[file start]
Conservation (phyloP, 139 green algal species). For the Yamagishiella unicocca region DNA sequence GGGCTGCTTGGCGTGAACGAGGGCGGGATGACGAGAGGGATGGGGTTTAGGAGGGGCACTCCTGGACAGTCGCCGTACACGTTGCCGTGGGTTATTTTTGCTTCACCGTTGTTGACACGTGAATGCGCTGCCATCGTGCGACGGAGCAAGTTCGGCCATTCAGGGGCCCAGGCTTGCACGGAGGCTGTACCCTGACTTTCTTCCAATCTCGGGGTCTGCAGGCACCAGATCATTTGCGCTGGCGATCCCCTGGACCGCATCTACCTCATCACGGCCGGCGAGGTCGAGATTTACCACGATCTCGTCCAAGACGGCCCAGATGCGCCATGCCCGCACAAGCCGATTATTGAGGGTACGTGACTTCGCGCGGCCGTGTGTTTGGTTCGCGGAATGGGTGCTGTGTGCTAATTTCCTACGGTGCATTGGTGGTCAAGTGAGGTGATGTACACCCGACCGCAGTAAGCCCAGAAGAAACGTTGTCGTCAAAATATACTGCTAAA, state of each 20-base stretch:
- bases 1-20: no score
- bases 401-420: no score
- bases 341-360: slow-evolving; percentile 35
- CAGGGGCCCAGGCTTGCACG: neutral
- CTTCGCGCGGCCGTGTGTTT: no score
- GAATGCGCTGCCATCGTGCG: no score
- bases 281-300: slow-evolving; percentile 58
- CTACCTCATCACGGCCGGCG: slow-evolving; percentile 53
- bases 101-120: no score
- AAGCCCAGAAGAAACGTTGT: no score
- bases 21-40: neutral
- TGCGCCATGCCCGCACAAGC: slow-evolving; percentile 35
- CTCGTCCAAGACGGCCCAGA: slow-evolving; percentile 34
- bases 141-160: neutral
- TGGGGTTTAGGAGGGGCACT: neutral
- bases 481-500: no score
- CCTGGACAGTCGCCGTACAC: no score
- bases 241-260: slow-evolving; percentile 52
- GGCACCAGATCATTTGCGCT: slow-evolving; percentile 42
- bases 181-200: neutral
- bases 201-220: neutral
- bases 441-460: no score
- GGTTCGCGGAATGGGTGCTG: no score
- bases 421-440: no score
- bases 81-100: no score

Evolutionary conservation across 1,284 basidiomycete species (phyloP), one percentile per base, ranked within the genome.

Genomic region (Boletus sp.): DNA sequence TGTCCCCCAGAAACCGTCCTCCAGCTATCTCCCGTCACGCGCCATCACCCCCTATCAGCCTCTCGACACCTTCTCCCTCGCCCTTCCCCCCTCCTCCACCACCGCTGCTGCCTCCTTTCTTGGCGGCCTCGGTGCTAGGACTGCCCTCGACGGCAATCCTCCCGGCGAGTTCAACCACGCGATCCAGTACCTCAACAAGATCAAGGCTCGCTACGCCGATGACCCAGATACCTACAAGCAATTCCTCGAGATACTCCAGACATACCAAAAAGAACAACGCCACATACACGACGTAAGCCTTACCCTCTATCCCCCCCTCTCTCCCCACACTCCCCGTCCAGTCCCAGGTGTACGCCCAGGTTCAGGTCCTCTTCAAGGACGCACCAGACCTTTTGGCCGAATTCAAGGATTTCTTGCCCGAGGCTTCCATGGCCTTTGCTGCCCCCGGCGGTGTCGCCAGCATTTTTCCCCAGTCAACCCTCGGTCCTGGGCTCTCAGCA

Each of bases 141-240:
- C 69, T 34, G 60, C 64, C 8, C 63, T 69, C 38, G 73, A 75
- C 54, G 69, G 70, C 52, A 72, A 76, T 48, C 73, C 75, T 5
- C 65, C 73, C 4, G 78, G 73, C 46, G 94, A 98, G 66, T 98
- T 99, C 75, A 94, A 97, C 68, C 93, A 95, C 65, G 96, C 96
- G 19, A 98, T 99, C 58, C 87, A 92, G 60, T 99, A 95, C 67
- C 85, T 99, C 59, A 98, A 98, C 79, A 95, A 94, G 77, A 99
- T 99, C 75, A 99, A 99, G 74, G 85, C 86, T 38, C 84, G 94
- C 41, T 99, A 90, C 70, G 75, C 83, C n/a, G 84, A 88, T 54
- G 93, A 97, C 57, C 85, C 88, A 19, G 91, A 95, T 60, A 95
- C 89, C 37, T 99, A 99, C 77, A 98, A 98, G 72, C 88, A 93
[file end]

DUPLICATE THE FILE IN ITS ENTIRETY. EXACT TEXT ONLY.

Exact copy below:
Conservation (phyloP, 139 green algal species). For the Yamagishiella unicocca region DNA sequence GGGCTGCTTGGCGTGAACGAGGGCGGGATGACGAGAGGGATGGGGTTTAGGAGGGGCACTCCTGGACAGTCGCCGTACACGTTGCCGTGGGTTATTTTTGCTTCACCGTTGTTGACACGTGAATGCGCTGCCATCGTGCGACGGAGCAAGTTCGGCCATTCAGGGGCCCAGGCTTGCACGGAGGCTGTACCCTGACTTTCTTCCAATCTCGGGGTCTGCAGGCACCAGATCATTTGCGCTGGCGATCCCCTGGACCGCATCTACCTCATCACGGCCGGCGAGGTCGAGATTTACCACGATCTCGTCCAAGACGGCCCAGATGCGCCATGCCCGCACAAGCCGATTATTGAGGGTACGTGACTTCGCGCGGCCGTGTGTTTGGTTCGCGGAATGGGTGCTGTGTGCTAATTTCCTACGGTGCATTGGTGGTCAAGTGAGGTGATGTACACCCGACCGCAGTAAGCCCAGAAGAAACGTTGTCGTCAAAATATACTGCTAAA, state of each 20-base stretch:
- bases 1-20: no score
- bases 401-420: no score
- bases 341-360: slow-evolving; percentile 35
- CAGGGGCCCAGGCTTGCACG: neutral
- CTTCGCGCGGCCGTGTGTTT: no score
- GAATGCGCTGCCATCGTGCG: no score
- bases 281-300: slow-evolving; percentile 58
- CTACCTCATCACGGCCGGCG: slow-evolving; percentile 53
- bases 101-120: no score
- AAGCCCAGAAGAAACGTTGT: no score
- bases 21-40: neutral
- TGCGCCATGCCCGCACAAGC: slow-evolving; percentile 35
- CTCGTCCAAGACGGCCCAGA: slow-evolving; percentile 34
- bases 141-160: neutral
- TGGGGTTTAGGAGGGGCACT: neutral
- bases 481-500: no score
- CCTGGACAGTCGCCGTACAC: no score
- bases 241-260: slow-evolving; percentile 52
- GGCACCAGATCATTTGCGCT: slow-evolving; percentile 42
- bases 181-200: neutral
- bases 201-220: neutral
- bases 441-460: no score
- GGTTCGCGGAATGGGTGCTG: no score
- bases 421-440: no score
- bases 81-100: no score

Evolutionary conservation across 1,284 basidiomycete species (phyloP), one percentile per base, ranked within the genome.

Genomic region (Boletus sp.): DNA sequence TGTCCCCCAGAAACCGTCCTCCAGCTATCTCCCGTCACGCGCCATCACCCCCTATCAGCCTCTCGACACCTTCTCCCTCGCCCTTCCCCCCTCCTCCACCACCGCTGCTGCCTCCTTTCTTGGCGGCCTCGGTGCTAGGACTGCCCTCGACGGCAATCCTCCCGGCGAGTTCAACCACGCGATCCAGTACCTCAACAAGATCAAGGCTCGCTACGCCGATGACCCAGATACCTACAAGCAATTCCTCGAGATACTCCAGACATACCAAAAAGAACAACGCCACATACACGACGTAAGCCTTACCCTCTATCCCCCCCTCTCTCCCCACACTCCCCGTCCAGTCCCAGGTGTACGCCCAGGTTCAGGTCCTCTTCAAGGACGCACCAGACCTTTTGGCCGAATTCAAGGATTTCTTGCCCGAGGCTTCCATGGCCTTTGCTGCCCCCGGCGGTGTCGCCAGCATTTTTCCCCAGTCAACCCTCGGTCCTGGGCTCTCAGCA

Each of bases 141-240:
- C 69, T 34, G 60, C 64, C 8, C 63, T 69, C 38, G 73, A 75
- C 54, G 69, G 70, C 52, A 72, A 76, T 48, C 73, C 75, T 5
- C 65, C 73, C 4, G 78, G 73, C 46, G 94, A 98, G 66, T 98
- T 99, C 75, A 94, A 97, C 68, C 93, A 95, C 65, G 96, C 96
- G 19, A 98, T 99, C 58, C 87, A 92, G 60, T 99, A 95, C 67
- C 85, T 99, C 59, A 98, A 98, C 79, A 95, A 94, G 77, A 99
- T 99, C 75, A 99, A 99, G 74, G 85, C 86, T 38, C 84, G 94
- C 41, T 99, A 90, C 70, G 75, C 83, C n/a, G 84, A 88, T 54
- G 93, A 97, C 57, C 85, C 88, A 19, G 91, A 95, T 60, A 95
- C 89, C 37, T 99, A 99, C 77, A 98, A 98, G 72, C 88, A 93